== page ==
Climate change and risks 3 min
Predicting the impact of climate change on the quality of plant products
Climate change will have an impact not only on the quantity of agricultural products harvested, but also on their quality. And it is the latter point on which the CAQ 40 project has focused. It has been examining the consequences of an increase in the frequency of high temperatures on the taste and nutritional value of fruit and grain, the germination quality of seed, and the consequences it may have on their suitability for processing and conservation.
Published on 11 January 2018
In the future, increasing periods of high temperatures and water shortages in the summer will alter the taste and nutritional value of fruit and grain and the germination quality of seed. “We wanted to study the impact of climate change on the quality of these agricultural products in order to predict any potential changes,” explains Carolyne Dürr, joint project leader for the CAQ 40 project - Effects of climate change on the quality of fruit, grain and seed. “Little data is currently available on the subject, data which could be useful for breeders to help steer their work and find appropriate varieties. It would also allow food processing companies to prepare for the new situation.”
INRAE has brought together the skills of bioclimatologists, agronomists, ecophysiologists, geneticists, biochemists and technologists to implement the project.
Negative impact on grain
“Existing experimental platforms, working on the impact of climate change on yields, have provided us with grains produced under varying temperature conditions and degrees of water availability,” says the researcher. Wheat, rapeseed and pea grains were analysed.
The results reveal that the consequences induced by high temperatures at the end of the cropping cycle are far from negligible. There is a negative impact for the processing and consumption of products derived from these grains. Their mass is reduced and their composition is modified. For example, the new balance of various proteins (pea) or fatty acids (rapeseed) decreases the nutritional quality of these grains.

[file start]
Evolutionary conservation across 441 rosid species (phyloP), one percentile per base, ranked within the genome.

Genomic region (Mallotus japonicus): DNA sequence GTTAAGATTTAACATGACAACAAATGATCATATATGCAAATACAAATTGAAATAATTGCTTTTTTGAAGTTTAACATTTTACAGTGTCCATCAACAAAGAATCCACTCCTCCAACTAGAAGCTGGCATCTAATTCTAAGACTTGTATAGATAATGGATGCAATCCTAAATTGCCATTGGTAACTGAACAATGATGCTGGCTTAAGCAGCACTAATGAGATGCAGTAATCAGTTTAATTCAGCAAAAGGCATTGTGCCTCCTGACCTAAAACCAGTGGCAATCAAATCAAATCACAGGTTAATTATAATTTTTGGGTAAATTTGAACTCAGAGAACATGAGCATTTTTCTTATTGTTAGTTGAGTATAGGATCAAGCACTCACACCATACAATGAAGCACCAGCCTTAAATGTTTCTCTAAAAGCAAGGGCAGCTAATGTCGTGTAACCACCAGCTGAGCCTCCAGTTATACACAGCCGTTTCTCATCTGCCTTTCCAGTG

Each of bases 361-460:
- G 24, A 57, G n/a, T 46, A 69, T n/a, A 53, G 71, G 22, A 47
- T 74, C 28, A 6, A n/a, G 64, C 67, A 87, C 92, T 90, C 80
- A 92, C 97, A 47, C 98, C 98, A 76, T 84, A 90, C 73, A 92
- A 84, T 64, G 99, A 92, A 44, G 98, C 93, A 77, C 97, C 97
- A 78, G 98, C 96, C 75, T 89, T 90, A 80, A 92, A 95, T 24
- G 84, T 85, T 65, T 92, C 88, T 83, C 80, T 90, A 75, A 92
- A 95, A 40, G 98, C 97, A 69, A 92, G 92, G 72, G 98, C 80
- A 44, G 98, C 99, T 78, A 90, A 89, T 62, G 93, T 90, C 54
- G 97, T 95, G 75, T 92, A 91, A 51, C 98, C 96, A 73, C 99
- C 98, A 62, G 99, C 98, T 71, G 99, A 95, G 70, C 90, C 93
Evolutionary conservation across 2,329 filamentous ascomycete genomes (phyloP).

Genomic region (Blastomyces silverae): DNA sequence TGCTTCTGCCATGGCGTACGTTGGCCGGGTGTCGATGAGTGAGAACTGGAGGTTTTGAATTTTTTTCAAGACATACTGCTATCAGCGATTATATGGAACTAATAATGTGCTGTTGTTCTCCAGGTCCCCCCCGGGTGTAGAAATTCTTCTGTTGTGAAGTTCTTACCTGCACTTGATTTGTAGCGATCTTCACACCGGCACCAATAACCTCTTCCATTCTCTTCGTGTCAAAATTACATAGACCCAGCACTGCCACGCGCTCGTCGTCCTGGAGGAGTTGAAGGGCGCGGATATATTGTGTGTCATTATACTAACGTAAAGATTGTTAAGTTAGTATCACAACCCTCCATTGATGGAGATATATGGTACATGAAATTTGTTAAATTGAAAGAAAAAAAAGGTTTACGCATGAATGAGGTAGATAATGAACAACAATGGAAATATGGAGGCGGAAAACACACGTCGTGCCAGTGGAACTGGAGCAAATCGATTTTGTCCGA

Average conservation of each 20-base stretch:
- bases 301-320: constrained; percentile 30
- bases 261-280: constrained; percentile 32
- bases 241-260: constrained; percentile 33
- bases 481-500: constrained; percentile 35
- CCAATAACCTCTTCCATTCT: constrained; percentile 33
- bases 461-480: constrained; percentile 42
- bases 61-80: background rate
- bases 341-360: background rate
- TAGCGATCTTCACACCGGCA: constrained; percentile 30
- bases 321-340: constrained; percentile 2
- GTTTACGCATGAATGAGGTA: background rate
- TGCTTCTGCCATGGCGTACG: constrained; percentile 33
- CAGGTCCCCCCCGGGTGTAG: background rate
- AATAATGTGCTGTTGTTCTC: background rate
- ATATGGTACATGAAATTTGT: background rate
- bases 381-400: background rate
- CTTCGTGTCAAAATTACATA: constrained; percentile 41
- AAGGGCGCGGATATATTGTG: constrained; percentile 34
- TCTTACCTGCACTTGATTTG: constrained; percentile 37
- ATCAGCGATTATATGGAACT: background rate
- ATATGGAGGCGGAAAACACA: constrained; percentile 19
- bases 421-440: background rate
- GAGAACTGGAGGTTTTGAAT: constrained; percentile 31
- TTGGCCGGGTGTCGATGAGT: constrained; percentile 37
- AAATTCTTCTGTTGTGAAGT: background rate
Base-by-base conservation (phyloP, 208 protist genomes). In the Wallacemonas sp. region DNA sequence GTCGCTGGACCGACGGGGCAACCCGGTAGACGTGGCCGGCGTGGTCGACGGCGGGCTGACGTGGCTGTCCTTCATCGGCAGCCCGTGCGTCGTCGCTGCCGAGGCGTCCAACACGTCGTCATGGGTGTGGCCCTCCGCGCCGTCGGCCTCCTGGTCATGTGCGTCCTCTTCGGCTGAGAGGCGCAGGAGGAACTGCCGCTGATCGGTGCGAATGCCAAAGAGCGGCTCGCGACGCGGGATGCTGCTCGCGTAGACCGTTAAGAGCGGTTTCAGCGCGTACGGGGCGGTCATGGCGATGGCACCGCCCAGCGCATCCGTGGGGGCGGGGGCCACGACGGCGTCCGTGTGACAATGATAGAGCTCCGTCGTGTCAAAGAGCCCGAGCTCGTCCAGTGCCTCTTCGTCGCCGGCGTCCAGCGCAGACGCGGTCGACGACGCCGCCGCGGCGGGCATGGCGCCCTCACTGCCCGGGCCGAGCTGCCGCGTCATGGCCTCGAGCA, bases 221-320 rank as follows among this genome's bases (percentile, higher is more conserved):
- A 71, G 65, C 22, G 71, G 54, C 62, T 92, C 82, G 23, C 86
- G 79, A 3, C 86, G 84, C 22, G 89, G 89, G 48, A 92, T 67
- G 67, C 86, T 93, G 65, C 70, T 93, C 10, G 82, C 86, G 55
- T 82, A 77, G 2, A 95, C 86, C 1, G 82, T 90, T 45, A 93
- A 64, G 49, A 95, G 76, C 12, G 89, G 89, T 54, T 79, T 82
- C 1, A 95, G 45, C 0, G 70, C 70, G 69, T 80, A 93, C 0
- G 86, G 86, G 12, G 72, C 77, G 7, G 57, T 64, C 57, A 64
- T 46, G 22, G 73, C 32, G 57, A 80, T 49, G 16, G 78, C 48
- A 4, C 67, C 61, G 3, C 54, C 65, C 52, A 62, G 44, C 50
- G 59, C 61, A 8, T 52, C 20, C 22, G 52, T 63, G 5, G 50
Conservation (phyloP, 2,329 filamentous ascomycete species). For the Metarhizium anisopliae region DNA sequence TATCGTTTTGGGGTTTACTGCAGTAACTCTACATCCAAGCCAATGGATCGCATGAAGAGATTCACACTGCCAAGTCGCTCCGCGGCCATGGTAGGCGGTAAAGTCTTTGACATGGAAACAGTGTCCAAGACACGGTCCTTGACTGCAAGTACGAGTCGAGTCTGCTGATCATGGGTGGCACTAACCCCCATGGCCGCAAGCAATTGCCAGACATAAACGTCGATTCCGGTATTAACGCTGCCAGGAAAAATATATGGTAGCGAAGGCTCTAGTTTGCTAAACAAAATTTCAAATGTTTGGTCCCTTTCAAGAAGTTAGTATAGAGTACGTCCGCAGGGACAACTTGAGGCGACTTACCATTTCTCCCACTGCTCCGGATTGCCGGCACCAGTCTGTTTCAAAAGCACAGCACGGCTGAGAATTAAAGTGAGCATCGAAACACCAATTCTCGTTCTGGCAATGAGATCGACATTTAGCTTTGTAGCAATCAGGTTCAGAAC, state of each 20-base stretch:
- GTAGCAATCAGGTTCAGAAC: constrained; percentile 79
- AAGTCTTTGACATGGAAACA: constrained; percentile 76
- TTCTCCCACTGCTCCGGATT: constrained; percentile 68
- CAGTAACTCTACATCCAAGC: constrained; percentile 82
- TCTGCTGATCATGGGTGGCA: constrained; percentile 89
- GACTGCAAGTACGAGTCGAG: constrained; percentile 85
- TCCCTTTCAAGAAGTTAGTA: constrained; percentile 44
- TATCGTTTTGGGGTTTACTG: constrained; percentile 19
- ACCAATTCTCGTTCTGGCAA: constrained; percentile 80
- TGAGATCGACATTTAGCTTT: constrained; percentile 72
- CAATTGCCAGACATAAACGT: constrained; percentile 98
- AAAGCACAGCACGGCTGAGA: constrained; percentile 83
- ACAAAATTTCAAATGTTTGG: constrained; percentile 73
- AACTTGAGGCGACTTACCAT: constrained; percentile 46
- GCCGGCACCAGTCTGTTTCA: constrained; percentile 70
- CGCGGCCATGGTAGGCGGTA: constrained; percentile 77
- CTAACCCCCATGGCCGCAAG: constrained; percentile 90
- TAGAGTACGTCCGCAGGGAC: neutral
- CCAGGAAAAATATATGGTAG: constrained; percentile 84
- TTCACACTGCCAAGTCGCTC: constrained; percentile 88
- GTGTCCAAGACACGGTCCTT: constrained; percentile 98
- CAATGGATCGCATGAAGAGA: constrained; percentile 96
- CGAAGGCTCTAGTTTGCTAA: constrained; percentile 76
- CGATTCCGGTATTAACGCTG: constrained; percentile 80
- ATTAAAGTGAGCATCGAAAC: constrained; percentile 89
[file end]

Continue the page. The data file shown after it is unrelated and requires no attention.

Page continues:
“High temperatures also accelerate germination,” says Carolyne. “They are susceptible to early germination, even before harvesting, so they can no longer be used as seed. They don’t keep as well either.”
More variable growth and composition in fruit
“The CAQ 40 project has allowed us to show a diversity of climate responses depending on the species and variety,” explains joint project leader Hélène Gautier. “Climatic constraints at the beginning of the cycle, during the cell division phases, lead to a reduction in the size of fruit at harvest. Later climatic constraints modify the levels of sugars, acids and antioxidant compounds.”
For clementines, the project has benefited from the existence of long-term experimental orchards in Corsica. Here, data collected since 1960 has shown that increased temperatures raise sugar content and reduce acidity. This variation in the sugar/acidity ratio also changes the taste. It may lead to part of the harvest being excluded from sale under the Protected Designation of Origin quality label because the fruit no longer complies with the specifications.
“Improving our knowledge about the impact of climate change on quality will require many more studies,” concludes the researcher. “In particular, genetic variability and its use to cope with climate change needs to be further explored.”
Introducing qualitative changes in models
“There are many crop models which simulate the yields of agricultural products according to climate data,” says Carolyne Dürr. “Our objective is to add the effects on product composition and quality. To do this, we need to continue experimentation and analyses.”
Carolyne Dürr, Sophie Brunel-Muguet, Christine Girousse, Annabelle Larmure, Colette Larré, Agnès Rolland-Sabaté, Marie-Hélène Wagner. 2018. Changes in seed composition and germination of wheat and pea when exposed to high temperatures during grain filling and maturation. Crop and Pasture Science 69 (4):374-386 https://doi.org/10.1071/CP17397